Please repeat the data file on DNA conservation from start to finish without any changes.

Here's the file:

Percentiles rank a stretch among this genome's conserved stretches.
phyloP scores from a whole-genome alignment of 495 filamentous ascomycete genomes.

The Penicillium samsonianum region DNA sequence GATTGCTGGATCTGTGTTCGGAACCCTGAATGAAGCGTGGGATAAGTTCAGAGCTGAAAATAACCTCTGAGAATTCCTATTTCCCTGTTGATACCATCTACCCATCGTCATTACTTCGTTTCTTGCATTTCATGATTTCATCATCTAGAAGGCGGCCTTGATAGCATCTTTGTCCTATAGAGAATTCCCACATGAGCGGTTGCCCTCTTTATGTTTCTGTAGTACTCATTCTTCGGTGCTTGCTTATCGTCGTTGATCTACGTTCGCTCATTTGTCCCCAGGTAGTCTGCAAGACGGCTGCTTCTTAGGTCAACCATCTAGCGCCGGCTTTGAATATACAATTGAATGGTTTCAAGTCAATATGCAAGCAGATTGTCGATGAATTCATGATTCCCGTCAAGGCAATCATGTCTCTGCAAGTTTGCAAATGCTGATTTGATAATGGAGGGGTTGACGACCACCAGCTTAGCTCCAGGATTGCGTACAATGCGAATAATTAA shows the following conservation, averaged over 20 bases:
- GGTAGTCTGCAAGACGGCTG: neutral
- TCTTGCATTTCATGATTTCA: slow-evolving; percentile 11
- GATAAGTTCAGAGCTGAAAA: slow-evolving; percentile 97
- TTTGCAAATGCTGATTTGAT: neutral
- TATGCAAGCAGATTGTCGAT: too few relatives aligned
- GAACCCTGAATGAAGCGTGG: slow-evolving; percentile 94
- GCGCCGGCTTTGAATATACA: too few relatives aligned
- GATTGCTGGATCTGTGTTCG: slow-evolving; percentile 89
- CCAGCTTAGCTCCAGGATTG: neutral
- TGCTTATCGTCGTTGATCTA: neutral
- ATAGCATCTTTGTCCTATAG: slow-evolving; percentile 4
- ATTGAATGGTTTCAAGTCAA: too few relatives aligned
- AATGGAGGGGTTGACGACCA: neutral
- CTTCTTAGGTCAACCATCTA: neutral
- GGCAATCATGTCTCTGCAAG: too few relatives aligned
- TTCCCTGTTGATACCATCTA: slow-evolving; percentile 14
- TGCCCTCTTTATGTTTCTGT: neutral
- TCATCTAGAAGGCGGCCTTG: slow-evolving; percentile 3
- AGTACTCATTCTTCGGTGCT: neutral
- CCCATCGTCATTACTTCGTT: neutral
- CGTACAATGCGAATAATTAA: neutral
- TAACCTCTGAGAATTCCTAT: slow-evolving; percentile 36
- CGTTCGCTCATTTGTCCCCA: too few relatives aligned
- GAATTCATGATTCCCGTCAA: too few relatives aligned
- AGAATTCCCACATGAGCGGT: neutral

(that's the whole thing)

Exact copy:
Percentiles rank a stretch among this genome's conserved stretches.
phyloP scores from a whole-genome alignment of 495 filamentous ascomycete genomes.

The Penicillium samsonianum region DNA sequence GATTGCTGGATCTGTGTTCGGAACCCTGAATGAAGCGTGGGATAAGTTCAGAGCTGAAAATAACCTCTGAGAATTCCTATTTCCCTGTTGATACCATCTACCCATCGTCATTACTTCGTTTCTTGCATTTCATGATTTCATCATCTAGAAGGCGGCCTTGATAGCATCTTTGTCCTATAGAGAATTCCCACATGAGCGGTTGCCCTCTTTATGTTTCTGTAGTACTCATTCTTCGGTGCTTGCTTATCGTCGTTGATCTACGTTCGCTCATTTGTCCCCAGGTAGTCTGCAAGACGGCTGCTTCTTAGGTCAACCATCTAGCGCCGGCTTTGAATATACAATTGAATGGTTTCAAGTCAATATGCAAGCAGATTGTCGATGAATTCATGATTCCCGTCAAGGCAATCATGTCTCTGCAAGTTTGCAAATGCTGATTTGATAATGGAGGGGTTGACGACCACCAGCTTAGCTCCAGGATTGCGTACAATGCGAATAATTAA shows the following conservation, averaged over 20 bases:
- GGTAGTCTGCAAGACGGCTG: neutral
- TCTTGCATTTCATGATTTCA: slow-evolving; percentile 11
- GATAAGTTCAGAGCTGAAAA: slow-evolving; percentile 97
- TTTGCAAATGCTGATTTGAT: neutral
- TATGCAAGCAGATTGTCGAT: too few relatives aligned
- GAACCCTGAATGAAGCGTGG: slow-evolving; percentile 94
- GCGCCGGCTTTGAATATACA: too few relatives aligned
- GATTGCTGGATCTGTGTTCG: slow-evolving; percentile 89
- CCAGCTTAGCTCCAGGATTG: neutral
- TGCTTATCGTCGTTGATCTA: neutral
- ATAGCATCTTTGTCCTATAG: slow-evolving; percentile 4
- ATTGAATGGTTTCAAGTCAA: too few relatives aligned
- AATGGAGGGGTTGACGACCA: neutral
- CTTCTTAGGTCAACCATCTA: neutral
- GGCAATCATGTCTCTGCAAG: too few relatives aligned
- TTCCCTGTTGATACCATCTA: slow-evolving; percentile 14
- TGCCCTCTTTATGTTTCTGT: neutral
- TCATCTAGAAGGCGGCCTTG: slow-evolving; percentile 3
- AGTACTCATTCTTCGGTGCT: neutral
- CCCATCGTCATTACTTCGTT: neutral
- CGTACAATGCGAATAATTAA: neutral
- TAACCTCTGAGAATTCCTAT: slow-evolving; percentile 36
- CGTTCGCTCATTTGTCCCCA: too few relatives aligned
- GAATTCATGATTCCCGTCAA: too few relatives aligned
- AGAATTCCCACATGAGCGGT: neutral